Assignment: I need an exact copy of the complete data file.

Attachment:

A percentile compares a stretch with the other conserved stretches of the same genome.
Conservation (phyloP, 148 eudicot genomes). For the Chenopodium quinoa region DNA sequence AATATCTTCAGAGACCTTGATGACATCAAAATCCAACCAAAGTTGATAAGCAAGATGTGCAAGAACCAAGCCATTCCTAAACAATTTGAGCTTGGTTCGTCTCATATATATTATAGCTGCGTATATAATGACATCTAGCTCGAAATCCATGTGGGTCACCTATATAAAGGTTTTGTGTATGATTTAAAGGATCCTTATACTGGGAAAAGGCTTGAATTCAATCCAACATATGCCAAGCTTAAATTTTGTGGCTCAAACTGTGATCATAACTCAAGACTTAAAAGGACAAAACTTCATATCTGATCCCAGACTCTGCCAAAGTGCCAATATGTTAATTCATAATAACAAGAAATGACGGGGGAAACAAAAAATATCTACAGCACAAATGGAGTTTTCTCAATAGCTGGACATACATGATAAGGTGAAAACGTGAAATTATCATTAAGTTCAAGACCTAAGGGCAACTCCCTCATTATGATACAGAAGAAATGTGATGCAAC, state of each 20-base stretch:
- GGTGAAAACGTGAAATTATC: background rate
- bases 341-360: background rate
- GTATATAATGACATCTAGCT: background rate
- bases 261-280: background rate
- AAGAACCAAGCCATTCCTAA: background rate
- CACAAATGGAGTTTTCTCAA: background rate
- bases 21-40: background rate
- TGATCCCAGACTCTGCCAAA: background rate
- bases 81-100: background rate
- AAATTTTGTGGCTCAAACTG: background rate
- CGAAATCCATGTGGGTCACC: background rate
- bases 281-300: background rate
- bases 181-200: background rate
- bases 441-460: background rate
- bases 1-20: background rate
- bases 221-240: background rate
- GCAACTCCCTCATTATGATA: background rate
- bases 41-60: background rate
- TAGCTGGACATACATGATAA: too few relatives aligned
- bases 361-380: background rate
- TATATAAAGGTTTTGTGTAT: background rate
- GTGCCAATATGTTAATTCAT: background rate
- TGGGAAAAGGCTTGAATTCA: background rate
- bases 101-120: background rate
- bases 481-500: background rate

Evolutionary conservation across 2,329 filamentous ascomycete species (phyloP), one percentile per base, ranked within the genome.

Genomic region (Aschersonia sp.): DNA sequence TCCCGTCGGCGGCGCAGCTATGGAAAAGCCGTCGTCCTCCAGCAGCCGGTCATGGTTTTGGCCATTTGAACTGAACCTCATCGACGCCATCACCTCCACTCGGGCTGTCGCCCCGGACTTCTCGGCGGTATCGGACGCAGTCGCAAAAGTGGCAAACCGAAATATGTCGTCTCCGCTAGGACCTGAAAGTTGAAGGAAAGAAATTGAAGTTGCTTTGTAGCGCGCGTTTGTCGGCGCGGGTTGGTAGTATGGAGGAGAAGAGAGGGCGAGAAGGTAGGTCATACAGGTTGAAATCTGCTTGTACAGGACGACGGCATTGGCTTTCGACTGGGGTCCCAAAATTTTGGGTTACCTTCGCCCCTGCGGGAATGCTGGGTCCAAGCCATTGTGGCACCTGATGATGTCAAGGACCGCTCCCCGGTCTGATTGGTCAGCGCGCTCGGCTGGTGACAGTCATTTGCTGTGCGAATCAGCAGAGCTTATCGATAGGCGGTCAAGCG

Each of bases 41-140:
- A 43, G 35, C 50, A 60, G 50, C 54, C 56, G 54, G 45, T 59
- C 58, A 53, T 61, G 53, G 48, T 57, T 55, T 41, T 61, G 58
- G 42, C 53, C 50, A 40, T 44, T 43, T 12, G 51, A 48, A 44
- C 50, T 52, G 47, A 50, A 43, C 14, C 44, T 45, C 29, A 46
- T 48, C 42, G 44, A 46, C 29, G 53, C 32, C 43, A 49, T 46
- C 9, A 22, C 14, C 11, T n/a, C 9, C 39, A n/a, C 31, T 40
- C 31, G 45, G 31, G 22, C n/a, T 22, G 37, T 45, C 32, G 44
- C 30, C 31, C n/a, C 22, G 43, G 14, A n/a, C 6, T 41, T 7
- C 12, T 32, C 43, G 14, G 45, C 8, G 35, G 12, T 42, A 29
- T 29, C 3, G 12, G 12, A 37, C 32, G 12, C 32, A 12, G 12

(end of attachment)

A percentile compares a stretch with the other conserved stretches of the same genome.
Conservation (phyloP, 148 eudicot genomes). For the Chenopodium quinoa region DNA sequence AATATCTTCAGAGACCTTGATGACATCAAAATCCAACCAAAGTTGATAAGCAAGATGTGCAAGAACCAAGCCATTCCTAAACAATTTGAGCTTGGTTCGTCTCATATATATTATAGCTGCGTATATAATGACATCTAGCTCGAAATCCATGTGGGTCACCTATATAAAGGTTTTGTGTATGATTTAAAGGATCCTTATACTGGGAAAAGGCTTGAATTCAATCCAACATATGCCAAGCTTAAATTTTGTGGCTCAAACTGTGATCATAACTCAAGACTTAAAAGGACAAAACTTCATATCTGATCCCAGACTCTGCCAAAGTGCCAATATGTTAATTCATAATAACAAGAAATGACGGGGGAAACAAAAAATATCTACAGCACAAATGGAGTTTTCTCAATAGCTGGACATACATGATAAGGTGAAAACGTGAAATTATCATTAAGTTCAAGACCTAAGGGCAACTCCCTCATTATGATACAGAAGAAATGTGATGCAAC, state of each 20-base stretch:
- GGTGAAAACGTGAAATTATC: background rate
- bases 341-360: background rate
- GTATATAATGACATCTAGCT: background rate
- bases 261-280: background rate
- AAGAACCAAGCCATTCCTAA: background rate
- CACAAATGGAGTTTTCTCAA: background rate
- bases 21-40: background rate
- TGATCCCAGACTCTGCCAAA: background rate
- bases 81-100: background rate
- AAATTTTGTGGCTCAAACTG: background rate
- CGAAATCCATGTGGGTCACC: background rate
- bases 281-300: background rate
- bases 181-200: background rate
- bases 441-460: background rate
- bases 1-20: background rate
- bases 221-240: background rate
- GCAACTCCCTCATTATGATA: background rate
- bases 41-60: background rate
- TAGCTGGACATACATGATAA: too few relatives aligned
- bases 361-380: background rate
- TATATAAAGGTTTTGTGTAT: background rate
- GTGCCAATATGTTAATTCAT: background rate
- TGGGAAAAGGCTTGAATTCA: background rate
- bases 101-120: background rate
- bases 481-500: background rate

Evolutionary conservation across 2,329 filamentous ascomycete species (phyloP), one percentile per base, ranked within the genome.

Genomic region (Aschersonia sp.): DNA sequence TCCCGTCGGCGGCGCAGCTATGGAAAAGCCGTCGTCCTCCAGCAGCCGGTCATGGTTTTGGCCATTTGAACTGAACCTCATCGACGCCATCACCTCCACTCGGGCTGTCGCCCCGGACTTCTCGGCGGTATCGGACGCAGTCGCAAAAGTGGCAAACCGAAATATGTCGTCTCCGCTAGGACCTGAAAGTTGAAGGAAAGAAATTGAAGTTGCTTTGTAGCGCGCGTTTGTCGGCGCGGGTTGGTAGTATGGAGGAGAAGAGAGGGCGAGAAGGTAGGTCATACAGGTTGAAATCTGCTTGTACAGGACGACGGCATTGGCTTTCGACTGGGGTCCCAAAATTTTGGGTTACCTTCGCCCCTGCGGGAATGCTGGGTCCAAGCCATTGTGGCACCTGATGATGTCAAGGACCGCTCCCCGGTCTGATTGGTCAGCGCGCTCGGCTGGTGACAGTCATTTGCTGTGCGAATCAGCAGAGCTTATCGATAGGCGGTCAAGCG

Each of bases 41-140:
- A 43, G 35, C 50, A 60, G 50, C 54, C 56, G 54, G 45, T 59
- C 58, A 53, T 61, G 53, G 48, T 57, T 55, T 41, T 61, G 58
- G 42, C 53, C 50, A 40, T 44, T 43, T 12, G 51, A 48, A 44
- C 50, T 52, G 47, A 50, A 43, C 14, C 44, T 45, C 29, A 46
- T 48, C 42, G 44, A 46, C 29, G 53, C 32, C 43, A 49, T 46
- C 9, A 22, C 14, C 11, T n/a, C 9, C 39, A n/a, C 31, T 40
- C 31, G 45, G 31, G 22, C n/a, T 22, G 37, T 45, C 32, G 44
- C 30, C 31, C n/a, C 22, G 43, G 14, A n/a, C 6, T 41, T 7
- C 12, T 32, C 43, G 14, G 45, C 8, G 35, G 12, T 42, A 29
- T 29, C 3, G 12, G 12, A 37, C 32, G 12, C 32, A 12, G 12